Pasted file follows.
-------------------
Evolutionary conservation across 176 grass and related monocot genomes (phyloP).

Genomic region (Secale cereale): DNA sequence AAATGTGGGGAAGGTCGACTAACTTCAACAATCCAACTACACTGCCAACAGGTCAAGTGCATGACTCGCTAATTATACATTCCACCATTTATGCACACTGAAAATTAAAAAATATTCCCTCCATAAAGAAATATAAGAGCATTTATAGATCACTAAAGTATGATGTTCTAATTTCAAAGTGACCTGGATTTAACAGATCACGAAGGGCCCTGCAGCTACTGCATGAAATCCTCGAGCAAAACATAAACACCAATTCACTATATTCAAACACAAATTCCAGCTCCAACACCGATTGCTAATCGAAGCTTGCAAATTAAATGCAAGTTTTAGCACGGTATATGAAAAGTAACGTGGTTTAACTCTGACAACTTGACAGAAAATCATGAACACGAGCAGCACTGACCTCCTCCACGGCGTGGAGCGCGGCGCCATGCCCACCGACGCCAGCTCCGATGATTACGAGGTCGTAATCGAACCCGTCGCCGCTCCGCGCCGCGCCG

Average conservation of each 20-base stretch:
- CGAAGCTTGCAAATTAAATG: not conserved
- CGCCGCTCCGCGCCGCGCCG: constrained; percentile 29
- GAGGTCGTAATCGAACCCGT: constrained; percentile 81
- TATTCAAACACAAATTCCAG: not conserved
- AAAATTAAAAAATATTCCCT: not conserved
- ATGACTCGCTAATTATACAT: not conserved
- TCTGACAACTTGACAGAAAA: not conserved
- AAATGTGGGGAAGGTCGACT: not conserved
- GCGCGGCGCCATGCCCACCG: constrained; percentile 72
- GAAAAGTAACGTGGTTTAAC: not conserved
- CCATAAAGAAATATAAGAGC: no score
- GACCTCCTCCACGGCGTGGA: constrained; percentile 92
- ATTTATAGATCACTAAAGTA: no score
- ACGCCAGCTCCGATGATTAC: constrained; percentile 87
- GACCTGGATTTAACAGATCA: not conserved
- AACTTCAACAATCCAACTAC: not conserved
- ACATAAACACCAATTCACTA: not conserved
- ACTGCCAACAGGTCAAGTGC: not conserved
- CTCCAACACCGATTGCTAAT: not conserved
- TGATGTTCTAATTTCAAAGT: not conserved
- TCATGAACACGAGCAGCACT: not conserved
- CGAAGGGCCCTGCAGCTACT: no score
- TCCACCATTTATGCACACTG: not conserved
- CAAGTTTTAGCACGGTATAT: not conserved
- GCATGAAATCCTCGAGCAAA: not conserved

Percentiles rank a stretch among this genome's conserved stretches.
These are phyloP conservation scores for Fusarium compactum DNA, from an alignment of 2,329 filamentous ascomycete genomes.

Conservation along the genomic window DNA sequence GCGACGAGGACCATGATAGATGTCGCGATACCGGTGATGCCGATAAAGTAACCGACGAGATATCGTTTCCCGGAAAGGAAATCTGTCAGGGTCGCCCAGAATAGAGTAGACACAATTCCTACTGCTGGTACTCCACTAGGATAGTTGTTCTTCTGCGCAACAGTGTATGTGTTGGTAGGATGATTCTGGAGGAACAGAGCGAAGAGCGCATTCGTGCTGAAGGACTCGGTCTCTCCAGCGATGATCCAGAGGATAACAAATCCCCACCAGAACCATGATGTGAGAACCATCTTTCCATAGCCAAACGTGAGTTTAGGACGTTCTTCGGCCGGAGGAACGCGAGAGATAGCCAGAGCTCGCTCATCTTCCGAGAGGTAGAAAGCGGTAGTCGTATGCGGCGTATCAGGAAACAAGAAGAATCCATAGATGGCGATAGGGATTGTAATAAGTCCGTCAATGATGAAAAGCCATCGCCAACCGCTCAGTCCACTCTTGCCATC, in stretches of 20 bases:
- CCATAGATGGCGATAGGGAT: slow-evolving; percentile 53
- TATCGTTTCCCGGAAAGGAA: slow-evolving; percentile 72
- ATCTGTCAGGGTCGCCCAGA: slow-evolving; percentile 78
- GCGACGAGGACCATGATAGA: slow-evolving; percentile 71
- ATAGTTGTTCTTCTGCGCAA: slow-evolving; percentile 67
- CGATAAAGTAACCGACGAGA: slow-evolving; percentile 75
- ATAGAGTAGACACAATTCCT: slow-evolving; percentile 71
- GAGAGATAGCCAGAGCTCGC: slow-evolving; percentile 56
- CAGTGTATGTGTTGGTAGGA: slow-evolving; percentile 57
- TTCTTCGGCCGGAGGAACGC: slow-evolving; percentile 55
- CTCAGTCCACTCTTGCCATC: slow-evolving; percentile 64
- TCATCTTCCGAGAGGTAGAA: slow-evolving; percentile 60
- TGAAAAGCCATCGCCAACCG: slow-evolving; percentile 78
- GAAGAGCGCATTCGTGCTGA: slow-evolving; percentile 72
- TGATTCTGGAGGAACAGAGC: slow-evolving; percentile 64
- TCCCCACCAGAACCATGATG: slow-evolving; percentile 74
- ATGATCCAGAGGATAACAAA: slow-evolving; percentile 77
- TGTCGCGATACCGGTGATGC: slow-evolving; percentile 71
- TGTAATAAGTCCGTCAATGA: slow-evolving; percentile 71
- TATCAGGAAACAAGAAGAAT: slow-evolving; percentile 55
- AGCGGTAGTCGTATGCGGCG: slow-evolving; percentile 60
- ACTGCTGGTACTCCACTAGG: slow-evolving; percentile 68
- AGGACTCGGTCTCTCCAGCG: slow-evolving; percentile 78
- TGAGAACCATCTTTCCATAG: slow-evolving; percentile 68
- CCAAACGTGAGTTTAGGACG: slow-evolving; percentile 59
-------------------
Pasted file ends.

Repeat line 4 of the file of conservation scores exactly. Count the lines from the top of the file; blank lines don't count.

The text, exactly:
- CGAAGCTTGCAAATTAAATG: not conserved